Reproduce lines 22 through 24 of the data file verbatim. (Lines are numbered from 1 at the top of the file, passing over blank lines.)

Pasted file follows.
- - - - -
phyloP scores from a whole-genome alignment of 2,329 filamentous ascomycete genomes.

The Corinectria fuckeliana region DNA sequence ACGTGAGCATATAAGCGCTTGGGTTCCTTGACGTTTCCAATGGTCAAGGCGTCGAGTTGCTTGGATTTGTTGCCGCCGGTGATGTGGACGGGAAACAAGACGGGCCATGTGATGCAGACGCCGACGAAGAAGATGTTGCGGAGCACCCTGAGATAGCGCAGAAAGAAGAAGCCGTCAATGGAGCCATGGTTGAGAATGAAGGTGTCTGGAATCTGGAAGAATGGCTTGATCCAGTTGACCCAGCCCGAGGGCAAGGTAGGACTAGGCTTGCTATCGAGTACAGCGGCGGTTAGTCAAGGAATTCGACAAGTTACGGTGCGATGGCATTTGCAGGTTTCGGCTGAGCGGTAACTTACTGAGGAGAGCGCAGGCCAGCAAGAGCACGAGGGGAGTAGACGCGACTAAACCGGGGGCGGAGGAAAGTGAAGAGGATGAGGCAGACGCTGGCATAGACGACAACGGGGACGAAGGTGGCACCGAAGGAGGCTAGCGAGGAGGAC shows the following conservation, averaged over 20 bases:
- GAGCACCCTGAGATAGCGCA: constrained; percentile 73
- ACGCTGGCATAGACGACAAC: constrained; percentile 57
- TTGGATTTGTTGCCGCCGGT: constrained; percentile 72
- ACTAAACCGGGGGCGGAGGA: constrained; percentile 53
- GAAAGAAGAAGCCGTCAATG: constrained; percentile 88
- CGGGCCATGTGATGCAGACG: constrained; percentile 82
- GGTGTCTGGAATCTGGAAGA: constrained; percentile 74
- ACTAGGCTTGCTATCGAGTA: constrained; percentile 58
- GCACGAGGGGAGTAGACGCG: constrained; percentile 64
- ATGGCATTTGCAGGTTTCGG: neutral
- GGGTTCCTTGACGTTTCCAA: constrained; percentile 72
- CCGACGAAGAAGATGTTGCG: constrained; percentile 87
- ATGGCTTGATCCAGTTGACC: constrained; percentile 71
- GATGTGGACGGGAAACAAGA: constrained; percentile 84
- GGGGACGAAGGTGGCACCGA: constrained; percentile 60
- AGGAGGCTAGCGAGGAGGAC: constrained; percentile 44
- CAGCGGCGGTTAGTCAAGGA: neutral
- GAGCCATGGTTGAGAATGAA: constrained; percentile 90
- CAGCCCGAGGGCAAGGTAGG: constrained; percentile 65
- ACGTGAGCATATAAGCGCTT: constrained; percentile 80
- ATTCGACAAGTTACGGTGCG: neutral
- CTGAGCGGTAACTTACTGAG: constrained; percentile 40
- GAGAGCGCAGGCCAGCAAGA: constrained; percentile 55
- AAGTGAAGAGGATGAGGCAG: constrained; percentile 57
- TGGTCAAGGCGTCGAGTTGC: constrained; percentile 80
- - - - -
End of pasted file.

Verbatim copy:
- ACGTGAGCATATAAGCGCTT: constrained; percentile 80
- ATTCGACAAGTTACGGTGCG: neutral
- CTGAGCGGTAACTTACTGAG: constrained; percentile 40